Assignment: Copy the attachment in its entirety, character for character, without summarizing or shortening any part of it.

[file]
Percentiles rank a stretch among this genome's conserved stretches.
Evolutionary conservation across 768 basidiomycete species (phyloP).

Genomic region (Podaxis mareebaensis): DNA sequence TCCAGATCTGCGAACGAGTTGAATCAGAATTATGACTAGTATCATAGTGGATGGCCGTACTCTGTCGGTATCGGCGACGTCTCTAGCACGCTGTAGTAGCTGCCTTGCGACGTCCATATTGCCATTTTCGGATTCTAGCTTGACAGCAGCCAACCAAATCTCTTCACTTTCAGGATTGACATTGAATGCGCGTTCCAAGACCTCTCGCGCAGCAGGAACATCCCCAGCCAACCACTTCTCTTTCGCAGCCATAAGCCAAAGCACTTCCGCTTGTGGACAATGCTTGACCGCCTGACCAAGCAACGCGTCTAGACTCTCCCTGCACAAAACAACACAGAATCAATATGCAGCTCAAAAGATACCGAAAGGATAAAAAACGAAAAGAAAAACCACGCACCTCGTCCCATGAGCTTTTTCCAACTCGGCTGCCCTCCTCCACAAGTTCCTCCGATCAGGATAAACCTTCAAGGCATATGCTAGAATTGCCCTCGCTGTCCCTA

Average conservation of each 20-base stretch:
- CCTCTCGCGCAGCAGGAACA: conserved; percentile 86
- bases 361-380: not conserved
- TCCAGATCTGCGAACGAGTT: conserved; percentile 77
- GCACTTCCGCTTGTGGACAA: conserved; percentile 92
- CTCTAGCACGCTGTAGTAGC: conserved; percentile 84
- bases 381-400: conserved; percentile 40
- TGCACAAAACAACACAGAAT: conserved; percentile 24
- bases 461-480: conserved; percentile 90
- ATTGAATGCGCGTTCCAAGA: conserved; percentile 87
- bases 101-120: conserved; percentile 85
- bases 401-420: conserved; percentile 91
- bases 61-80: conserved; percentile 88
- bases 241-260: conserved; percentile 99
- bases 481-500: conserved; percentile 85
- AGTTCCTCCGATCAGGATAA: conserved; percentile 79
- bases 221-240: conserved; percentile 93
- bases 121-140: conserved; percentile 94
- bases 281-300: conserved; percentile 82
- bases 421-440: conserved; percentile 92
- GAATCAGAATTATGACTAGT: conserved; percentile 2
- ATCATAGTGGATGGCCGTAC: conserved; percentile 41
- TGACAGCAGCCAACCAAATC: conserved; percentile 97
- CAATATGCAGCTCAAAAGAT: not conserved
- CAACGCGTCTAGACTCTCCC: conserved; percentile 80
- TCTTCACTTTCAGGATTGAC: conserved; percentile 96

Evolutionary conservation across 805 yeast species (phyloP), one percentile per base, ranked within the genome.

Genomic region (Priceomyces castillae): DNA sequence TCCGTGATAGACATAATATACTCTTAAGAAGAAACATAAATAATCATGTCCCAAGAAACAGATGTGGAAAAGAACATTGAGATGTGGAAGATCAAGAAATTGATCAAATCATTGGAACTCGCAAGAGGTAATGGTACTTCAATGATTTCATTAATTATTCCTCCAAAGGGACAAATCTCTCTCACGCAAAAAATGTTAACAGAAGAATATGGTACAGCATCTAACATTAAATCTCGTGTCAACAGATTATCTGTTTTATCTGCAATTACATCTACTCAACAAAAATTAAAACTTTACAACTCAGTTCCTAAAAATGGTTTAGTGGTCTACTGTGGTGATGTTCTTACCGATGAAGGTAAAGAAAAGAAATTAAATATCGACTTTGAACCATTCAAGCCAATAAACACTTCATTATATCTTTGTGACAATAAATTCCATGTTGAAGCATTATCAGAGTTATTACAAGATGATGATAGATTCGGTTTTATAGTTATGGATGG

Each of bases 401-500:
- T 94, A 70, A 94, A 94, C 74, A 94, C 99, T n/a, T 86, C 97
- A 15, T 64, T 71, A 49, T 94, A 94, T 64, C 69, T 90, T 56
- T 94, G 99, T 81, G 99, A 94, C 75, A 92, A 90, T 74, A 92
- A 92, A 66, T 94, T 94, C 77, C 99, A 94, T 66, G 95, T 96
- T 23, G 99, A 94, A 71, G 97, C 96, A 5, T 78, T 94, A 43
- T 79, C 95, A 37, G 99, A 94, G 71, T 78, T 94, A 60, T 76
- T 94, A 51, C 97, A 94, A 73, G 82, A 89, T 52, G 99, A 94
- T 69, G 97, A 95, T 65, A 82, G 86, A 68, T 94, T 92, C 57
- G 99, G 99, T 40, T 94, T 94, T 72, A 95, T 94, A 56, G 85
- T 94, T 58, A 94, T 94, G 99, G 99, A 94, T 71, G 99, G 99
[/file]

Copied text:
Percentiles rank a stretch among this genome's conserved stretches.
Evolutionary conservation across 768 basidiomycete species (phyloP).

Genomic region (Podaxis mareebaensis): DNA sequence TCCAGATCTGCGAACGAGTTGAATCAGAATTATGACTAGTATCATAGTGGATGGCCGTACTCTGTCGGTATCGGCGACGTCTCTAGCACGCTGTAGTAGCTGCCTTGCGACGTCCATATTGCCATTTTCGGATTCTAGCTTGACAGCAGCCAACCAAATCTCTTCACTTTCAGGATTGACATTGAATGCGCGTTCCAAGACCTCTCGCGCAGCAGGAACATCCCCAGCCAACCACTTCTCTTTCGCAGCCATAAGCCAAAGCACTTCCGCTTGTGGACAATGCTTGACCGCCTGACCAAGCAACGCGTCTAGACTCTCCCTGCACAAAACAACACAGAATCAATATGCAGCTCAAAAGATACCGAAAGGATAAAAAACGAAAAGAAAAACCACGCACCTCGTCCCATGAGCTTTTTCCAACTCGGCTGCCCTCCTCCACAAGTTCCTCCGATCAGGATAAACCTTCAAGGCATATGCTAGAATTGCCCTCGCTGTCCCTA

Average conservation of each 20-base stretch:
- CCTCTCGCGCAGCAGGAACA: conserved; percentile 86
- bases 361-380: not conserved
- TCCAGATCTGCGAACGAGTT: conserved; percentile 77
- GCACTTCCGCTTGTGGACAA: conserved; percentile 92
- CTCTAGCACGCTGTAGTAGC: conserved; percentile 84
- bases 381-400: conserved; percentile 40
- TGCACAAAACAACACAGAAT: conserved; percentile 24
- bases 461-480: conserved; percentile 90
- ATTGAATGCGCGTTCCAAGA: conserved; percentile 87
- bases 101-120: conserved; percentile 85
- bases 401-420: conserved; percentile 91
- bases 61-80: conserved; percentile 88
- bases 241-260: conserved; percentile 99
- bases 481-500: conserved; percentile 85
- AGTTCCTCCGATCAGGATAA: conserved; percentile 79
- bases 221-240: conserved; percentile 93
- bases 121-140: conserved; percentile 94
- bases 281-300: conserved; percentile 82
- bases 421-440: conserved; percentile 92
- GAATCAGAATTATGACTAGT: conserved; percentile 2
- ATCATAGTGGATGGCCGTAC: conserved; percentile 41
- TGACAGCAGCCAACCAAATC: conserved; percentile 97
- CAATATGCAGCTCAAAAGAT: not conserved
- CAACGCGTCTAGACTCTCCC: conserved; percentile 80
- TCTTCACTTTCAGGATTGAC: conserved; percentile 96

Evolutionary conservation across 805 yeast species (phyloP), one percentile per base, ranked within the genome.

Genomic region (Priceomyces castillae): DNA sequence TCCGTGATAGACATAATATACTCTTAAGAAGAAACATAAATAATCATGTCCCAAGAAACAGATGTGGAAAAGAACATTGAGATGTGGAAGATCAAGAAATTGATCAAATCATTGGAACTCGCAAGAGGTAATGGTACTTCAATGATTTCATTAATTATTCCTCCAAAGGGACAAATCTCTCTCACGCAAAAAATGTTAACAGAAGAATATGGTACAGCATCTAACATTAAATCTCGTGTCAACAGATTATCTGTTTTATCTGCAATTACATCTACTCAACAAAAATTAAAACTTTACAACTCAGTTCCTAAAAATGGTTTAGTGGTCTACTGTGGTGATGTTCTTACCGATGAAGGTAAAGAAAAGAAATTAAATATCGACTTTGAACCATTCAAGCCAATAAACACTTCATTATATCTTTGTGACAATAAATTCCATGTTGAAGCATTATCAGAGTTATTACAAGATGATGATAGATTCGGTTTTATAGTTATGGATGG

Each of bases 401-500:
- T 94, A 70, A 94, A 94, C 74, A 94, C 99, T n/a, T 86, C 97
- A 15, T 64, T 71, A 49, T 94, A 94, T 64, C 69, T 90, T 56
- T 94, G 99, T 81, G 99, A 94, C 75, A 92, A 90, T 74, A 92
- A 92, A 66, T 94, T 94, C 77, C 99, A 94, T 66, G 95, T 96
- T 23, G 99, A 94, A 71, G 97, C 96, A 5, T 78, T 94, A 43
- T 79, C 95, A 37, G 99, A 94, G 71, T 78, T 94, A 60, T 76
- T 94, A 51, C 97, A 94, A 73, G 82, A 89, T 52, G 99, A 94
- T 69, G 97, A 95, T 65, A 82, G 86, A 68, T 94, T 92, C 57
- G 99, G 99, T 40, T 94, T 94, T 72, A 95, T 94, A 56, G 85
- T 94, T 58, A 94, T 94, G 99, G 99, A 94, T 71, G 99, G 99